In any case, they fall back on their former lives, the lives they once knew before Jesus came and charted for them a new path, they fish for fish. How ironic, or symbolic that they catch nothing. Were they lousy fisher people to begin with, saved from their ineptitude by a mysterious stranger in the dawn? Had they forgotten their trade altogether traipsing around Galilee and beyond? We’ll never know. This idea does, however, serve a larger spiritual point.

      Jesus appears to the disciples and gently highlights their failure to catch fish. So he guides them, he shows them where to cast their net. He nourishes and comforts them with the charcoal fire and prepared fish and bread. This series of acts speaks to God’s grace and gentleness.

      After breakfast Jesus turns to Peter and asks him three times if he loves him. By the third time, Peter gets hurt by the question.  How many times have we had our best intentions questioned? We can all relate to Peter’s pain in that moment, no matter how tough we are, no matter how strong our emotional armour is, when someone we love, someone who’s confidence we greatly desire, questions our motivations, it hurts.

      Three times, Jesus asks Peter to tend to his flock. Then he delivers to Peter this message

      “Very truly I tell you, when you were younger, you used to fasten your own belt and to go wherever you wished. But when you grow old, you will stretch out your hands, and someone else will fasten a belt around you and take you where you do not wish to go.

      What do you suppose Jesus meant by this? If I were to hazard a guess, I would say that the message to Peter is that there is not a lot of time left to fish for people. Not a lot of time to do the things that need to be done, not a lot of time to prepare the way for those who are to come after him, to build a church. The futility of the disciples’ night of fishing gives credence to this idea and reminds us that every week we gather here and confess that we have left things undone.

      Jesus himself models for Peter what he is asking him to do. First he teaches, and later he steps aside when his time had come, Jesus left his ministry to those who seem wholly unprepared to carry out that great responsibility. Yet the church lives today because every generation since has brought new life into the church.  He gets out of the way so others can enter in and fulfill their role. There is great wisdom in this. Peter’s time had not yet come, but it will soon. Make hay while the sun shines they say.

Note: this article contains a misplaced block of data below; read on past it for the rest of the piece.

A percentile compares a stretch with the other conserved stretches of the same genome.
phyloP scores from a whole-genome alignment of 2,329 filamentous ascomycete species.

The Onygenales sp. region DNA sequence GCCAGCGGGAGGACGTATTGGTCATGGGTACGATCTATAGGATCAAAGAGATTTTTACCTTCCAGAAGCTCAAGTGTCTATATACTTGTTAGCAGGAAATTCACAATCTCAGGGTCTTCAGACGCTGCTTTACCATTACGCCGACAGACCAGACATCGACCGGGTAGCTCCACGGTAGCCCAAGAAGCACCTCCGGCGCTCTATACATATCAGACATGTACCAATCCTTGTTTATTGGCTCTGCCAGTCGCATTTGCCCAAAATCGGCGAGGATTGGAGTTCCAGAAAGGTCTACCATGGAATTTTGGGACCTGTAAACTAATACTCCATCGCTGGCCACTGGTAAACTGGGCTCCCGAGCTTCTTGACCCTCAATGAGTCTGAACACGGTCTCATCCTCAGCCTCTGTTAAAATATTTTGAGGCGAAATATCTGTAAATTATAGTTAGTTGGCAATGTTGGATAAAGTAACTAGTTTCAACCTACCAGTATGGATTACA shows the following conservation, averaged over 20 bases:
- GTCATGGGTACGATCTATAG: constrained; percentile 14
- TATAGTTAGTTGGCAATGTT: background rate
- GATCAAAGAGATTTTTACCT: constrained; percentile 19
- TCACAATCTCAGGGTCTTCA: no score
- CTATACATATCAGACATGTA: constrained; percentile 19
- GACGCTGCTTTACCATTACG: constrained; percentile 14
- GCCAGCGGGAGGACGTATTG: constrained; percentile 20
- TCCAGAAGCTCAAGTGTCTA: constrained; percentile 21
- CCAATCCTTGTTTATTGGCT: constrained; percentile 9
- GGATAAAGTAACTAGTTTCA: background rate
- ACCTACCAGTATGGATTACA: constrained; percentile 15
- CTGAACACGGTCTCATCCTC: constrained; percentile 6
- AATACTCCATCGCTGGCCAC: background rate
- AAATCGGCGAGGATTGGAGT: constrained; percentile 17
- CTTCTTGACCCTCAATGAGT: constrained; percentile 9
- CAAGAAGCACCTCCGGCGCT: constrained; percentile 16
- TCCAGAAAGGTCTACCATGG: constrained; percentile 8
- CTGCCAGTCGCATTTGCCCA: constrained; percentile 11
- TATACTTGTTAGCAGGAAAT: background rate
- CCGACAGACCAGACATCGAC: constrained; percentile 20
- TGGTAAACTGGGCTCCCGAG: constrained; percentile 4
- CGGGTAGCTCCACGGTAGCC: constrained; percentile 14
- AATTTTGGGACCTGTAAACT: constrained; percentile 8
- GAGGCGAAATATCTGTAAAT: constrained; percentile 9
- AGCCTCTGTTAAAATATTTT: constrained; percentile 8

This is an imperative lesson to ponder as we struggle with the demographic realities of today. If we are to grow as a church, if we are to allow ourselves to be transformed by the Holy Spirit, we need to be collaborative, open to communication and hospitable. We must trust our youth and newcomers to teach us about what we have left undone, even if they seem to us wholly unprepared for the responsibility.

      In closing, I would like to share one more observation about this text. The Bible is often a mysterious book, and sometimes I am blown away by how relevant a reading can be on any given Sunday. What really speaks to me personally in this reading is the patience of Jesus. He doesn’t stand on the beach yelling at the disciples to get their act together, he’s not micromanaging their every move. He does not lose his cool when the disciples fail over and over. How many times does he have to say the same thing over and over to the disciples, and they still don’t get it. It must have been exhausting.

      I consider myself to be a very patient person, but I have been tested lately, at times overwhelmed. I found great comfort in today’s reading, a reading that came to me when I needed it most. I suppose like Jesus came to the disciples when they needed it most. Like God is revealed to us when we need it most.